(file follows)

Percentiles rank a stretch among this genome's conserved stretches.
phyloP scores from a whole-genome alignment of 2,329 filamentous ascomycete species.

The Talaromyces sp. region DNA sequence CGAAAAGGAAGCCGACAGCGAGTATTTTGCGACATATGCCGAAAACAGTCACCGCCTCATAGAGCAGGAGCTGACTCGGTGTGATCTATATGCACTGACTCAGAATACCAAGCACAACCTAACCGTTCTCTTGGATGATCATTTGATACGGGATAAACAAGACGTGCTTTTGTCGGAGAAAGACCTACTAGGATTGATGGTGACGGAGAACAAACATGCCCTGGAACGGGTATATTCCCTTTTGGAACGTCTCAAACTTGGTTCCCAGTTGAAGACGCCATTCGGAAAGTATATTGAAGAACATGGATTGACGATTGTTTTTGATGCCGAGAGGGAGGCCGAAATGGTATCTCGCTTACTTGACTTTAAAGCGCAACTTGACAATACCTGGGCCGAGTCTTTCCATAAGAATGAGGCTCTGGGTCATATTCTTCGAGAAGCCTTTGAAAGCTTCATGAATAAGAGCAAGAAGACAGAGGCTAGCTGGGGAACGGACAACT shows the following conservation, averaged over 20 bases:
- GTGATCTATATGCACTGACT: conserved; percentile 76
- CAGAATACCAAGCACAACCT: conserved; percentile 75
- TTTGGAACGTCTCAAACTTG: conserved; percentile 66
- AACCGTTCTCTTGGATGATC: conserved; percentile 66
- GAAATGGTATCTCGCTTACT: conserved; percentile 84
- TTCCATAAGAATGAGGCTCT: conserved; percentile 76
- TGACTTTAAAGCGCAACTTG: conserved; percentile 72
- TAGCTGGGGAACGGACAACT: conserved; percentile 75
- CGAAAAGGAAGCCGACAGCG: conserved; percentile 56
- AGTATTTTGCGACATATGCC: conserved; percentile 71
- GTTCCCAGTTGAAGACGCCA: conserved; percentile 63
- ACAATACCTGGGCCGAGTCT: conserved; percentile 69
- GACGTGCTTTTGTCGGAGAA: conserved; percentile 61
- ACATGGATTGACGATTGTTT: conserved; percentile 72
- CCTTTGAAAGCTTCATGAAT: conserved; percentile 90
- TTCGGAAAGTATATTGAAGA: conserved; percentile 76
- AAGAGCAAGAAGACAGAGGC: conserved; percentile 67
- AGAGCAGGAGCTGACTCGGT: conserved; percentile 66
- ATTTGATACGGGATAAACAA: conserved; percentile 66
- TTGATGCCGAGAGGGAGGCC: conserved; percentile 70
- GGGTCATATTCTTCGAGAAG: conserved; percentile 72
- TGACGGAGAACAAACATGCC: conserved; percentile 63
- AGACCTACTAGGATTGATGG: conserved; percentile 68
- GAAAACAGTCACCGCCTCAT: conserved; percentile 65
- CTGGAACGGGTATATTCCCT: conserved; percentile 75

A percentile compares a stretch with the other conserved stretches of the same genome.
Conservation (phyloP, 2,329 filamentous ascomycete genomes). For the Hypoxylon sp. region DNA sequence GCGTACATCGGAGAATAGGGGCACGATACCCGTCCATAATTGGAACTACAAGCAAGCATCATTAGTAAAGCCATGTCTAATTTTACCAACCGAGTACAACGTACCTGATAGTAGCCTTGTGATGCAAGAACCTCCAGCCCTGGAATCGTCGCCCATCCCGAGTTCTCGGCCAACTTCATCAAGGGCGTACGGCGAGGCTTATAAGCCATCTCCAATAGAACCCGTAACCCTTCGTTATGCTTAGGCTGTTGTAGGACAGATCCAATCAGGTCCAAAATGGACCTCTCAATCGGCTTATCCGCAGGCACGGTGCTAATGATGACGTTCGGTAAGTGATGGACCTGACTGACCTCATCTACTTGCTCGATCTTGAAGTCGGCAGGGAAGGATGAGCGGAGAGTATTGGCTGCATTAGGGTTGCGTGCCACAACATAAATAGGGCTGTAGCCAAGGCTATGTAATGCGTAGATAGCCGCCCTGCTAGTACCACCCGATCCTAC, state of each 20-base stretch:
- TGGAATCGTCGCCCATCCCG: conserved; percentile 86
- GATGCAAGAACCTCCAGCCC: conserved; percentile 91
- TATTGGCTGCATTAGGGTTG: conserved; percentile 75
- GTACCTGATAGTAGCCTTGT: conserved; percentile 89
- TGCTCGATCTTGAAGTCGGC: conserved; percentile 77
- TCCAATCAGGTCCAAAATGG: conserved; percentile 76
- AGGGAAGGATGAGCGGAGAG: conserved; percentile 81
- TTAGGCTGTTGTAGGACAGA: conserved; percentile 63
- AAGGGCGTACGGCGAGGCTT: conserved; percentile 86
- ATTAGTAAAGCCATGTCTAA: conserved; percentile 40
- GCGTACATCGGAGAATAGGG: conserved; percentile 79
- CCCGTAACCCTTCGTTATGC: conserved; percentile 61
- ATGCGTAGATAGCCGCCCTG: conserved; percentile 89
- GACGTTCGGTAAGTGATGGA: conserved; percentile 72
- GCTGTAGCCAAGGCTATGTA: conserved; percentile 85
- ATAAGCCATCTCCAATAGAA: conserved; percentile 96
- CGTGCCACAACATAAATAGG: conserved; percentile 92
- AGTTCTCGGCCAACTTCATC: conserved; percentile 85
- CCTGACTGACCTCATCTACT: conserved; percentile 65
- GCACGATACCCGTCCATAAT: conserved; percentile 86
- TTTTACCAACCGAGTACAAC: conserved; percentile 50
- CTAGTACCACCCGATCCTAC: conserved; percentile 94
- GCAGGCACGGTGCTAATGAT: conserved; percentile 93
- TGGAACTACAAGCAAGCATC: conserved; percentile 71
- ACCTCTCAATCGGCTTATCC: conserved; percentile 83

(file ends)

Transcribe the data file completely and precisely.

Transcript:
Percentiles rank a stretch among this genome's conserved stretches.
phyloP scores from a whole-genome alignment of 2,329 filamentous ascomycete species.

The Talaromyces sp. region DNA sequence CGAAAAGGAAGCCGACAGCGAGTATTTTGCGACATATGCCGAAAACAGTCACCGCCTCATAGAGCAGGAGCTGACTCGGTGTGATCTATATGCACTGACTCAGAATACCAAGCACAACCTAACCGTTCTCTTGGATGATCATTTGATACGGGATAAACAAGACGTGCTTTTGTCGGAGAAAGACCTACTAGGATTGATGGTGACGGAGAACAAACATGCCCTGGAACGGGTATATTCCCTTTTGGAACGTCTCAAACTTGGTTCCCAGTTGAAGACGCCATTCGGAAAGTATATTGAAGAACATGGATTGACGATTGTTTTTGATGCCGAGAGGGAGGCCGAAATGGTATCTCGCTTACTTGACTTTAAAGCGCAACTTGACAATACCTGGGCCGAGTCTTTCCATAAGAATGAGGCTCTGGGTCATATTCTTCGAGAAGCCTTTGAAAGCTTCATGAATAAGAGCAAGAAGACAGAGGCTAGCTGGGGAACGGACAACT shows the following conservation, averaged over 20 bases:
- GTGATCTATATGCACTGACT: conserved; percentile 76
- CAGAATACCAAGCACAACCT: conserved; percentile 75
- TTTGGAACGTCTCAAACTTG: conserved; percentile 66
- AACCGTTCTCTTGGATGATC: conserved; percentile 66
- GAAATGGTATCTCGCTTACT: conserved; percentile 84
- TTCCATAAGAATGAGGCTCT: conserved; percentile 76
- TGACTTTAAAGCGCAACTTG: conserved; percentile 72
- TAGCTGGGGAACGGACAACT: conserved; percentile 75
- CGAAAAGGAAGCCGACAGCG: conserved; percentile 56
- AGTATTTTGCGACATATGCC: conserved; percentile 71
- GTTCCCAGTTGAAGACGCCA: conserved; percentile 63
- ACAATACCTGGGCCGAGTCT: conserved; percentile 69
- GACGTGCTTTTGTCGGAGAA: conserved; percentile 61
- ACATGGATTGACGATTGTTT: conserved; percentile 72
- CCTTTGAAAGCTTCATGAAT: conserved; percentile 90
- TTCGGAAAGTATATTGAAGA: conserved; percentile 76
- AAGAGCAAGAAGACAGAGGC: conserved; percentile 67
- AGAGCAGGAGCTGACTCGGT: conserved; percentile 66
- ATTTGATACGGGATAAACAA: conserved; percentile 66
- TTGATGCCGAGAGGGAGGCC: conserved; percentile 70
- GGGTCATATTCTTCGAGAAG: conserved; percentile 72
- TGACGGAGAACAAACATGCC: conserved; percentile 63
- AGACCTACTAGGATTGATGG: conserved; percentile 68
- GAAAACAGTCACCGCCTCAT: conserved; percentile 65
- CTGGAACGGGTATATTCCCT: conserved; percentile 75

A percentile compares a stretch with the other conserved stretches of the same genome.
Conservation (phyloP, 2,329 filamentous ascomycete genomes). For the Hypoxylon sp. region DNA sequence GCGTACATCGGAGAATAGGGGCACGATACCCGTCCATAATTGGAACTACAAGCAAGCATCATTAGTAAAGCCATGTCTAATTTTACCAACCGAGTACAACGTACCTGATAGTAGCCTTGTGATGCAAGAACCTCCAGCCCTGGAATCGTCGCCCATCCCGAGTTCTCGGCCAACTTCATCAAGGGCGTACGGCGAGGCTTATAAGCCATCTCCAATAGAACCCGTAACCCTTCGTTATGCTTAGGCTGTTGTAGGACAGATCCAATCAGGTCCAAAATGGACCTCTCAATCGGCTTATCCGCAGGCACGGTGCTAATGATGACGTTCGGTAAGTGATGGACCTGACTGACCTCATCTACTTGCTCGATCTTGAAGTCGGCAGGGAAGGATGAGCGGAGAGTATTGGCTGCATTAGGGTTGCGTGCCACAACATAAATAGGGCTGTAGCCAAGGCTATGTAATGCGTAGATAGCCGCCCTGCTAGTACCACCCGATCCTAC, state of each 20-base stretch:
- TGGAATCGTCGCCCATCCCG: conserved; percentile 86
- GATGCAAGAACCTCCAGCCC: conserved; percentile 91
- TATTGGCTGCATTAGGGTTG: conserved; percentile 75
- GTACCTGATAGTAGCCTTGT: conserved; percentile 89
- TGCTCGATCTTGAAGTCGGC: conserved; percentile 77
- TCCAATCAGGTCCAAAATGG: conserved; percentile 76
- AGGGAAGGATGAGCGGAGAG: conserved; percentile 81
- TTAGGCTGTTGTAGGACAGA: conserved; percentile 63
- AAGGGCGTACGGCGAGGCTT: conserved; percentile 86
- ATTAGTAAAGCCATGTCTAA: conserved; percentile 40
- GCGTACATCGGAGAATAGGG: conserved; percentile 79
- CCCGTAACCCTTCGTTATGC: conserved; percentile 61
- ATGCGTAGATAGCCGCCCTG: conserved; percentile 89
- GACGTTCGGTAAGTGATGGA: conserved; percentile 72
- GCTGTAGCCAAGGCTATGTA: conserved; percentile 85
- ATAAGCCATCTCCAATAGAA: conserved; percentile 96
- CGTGCCACAACATAAATAGG: conserved; percentile 92
- AGTTCTCGGCCAACTTCATC: conserved; percentile 85
- CCTGACTGACCTCATCTACT: conserved; percentile 65
- GCACGATACCCGTCCATAAT: conserved; percentile 86
- TTTTACCAACCGAGTACAAC: conserved; percentile 50
- CTAGTACCACCCGATCCTAC: conserved; percentile 94
- GCAGGCACGGTGCTAATGAT: conserved; percentile 93
- TGGAACTACAAGCAAGCATC: conserved; percentile 71
- ACCTCTCAATCGGCTTATCC: conserved; percentile 83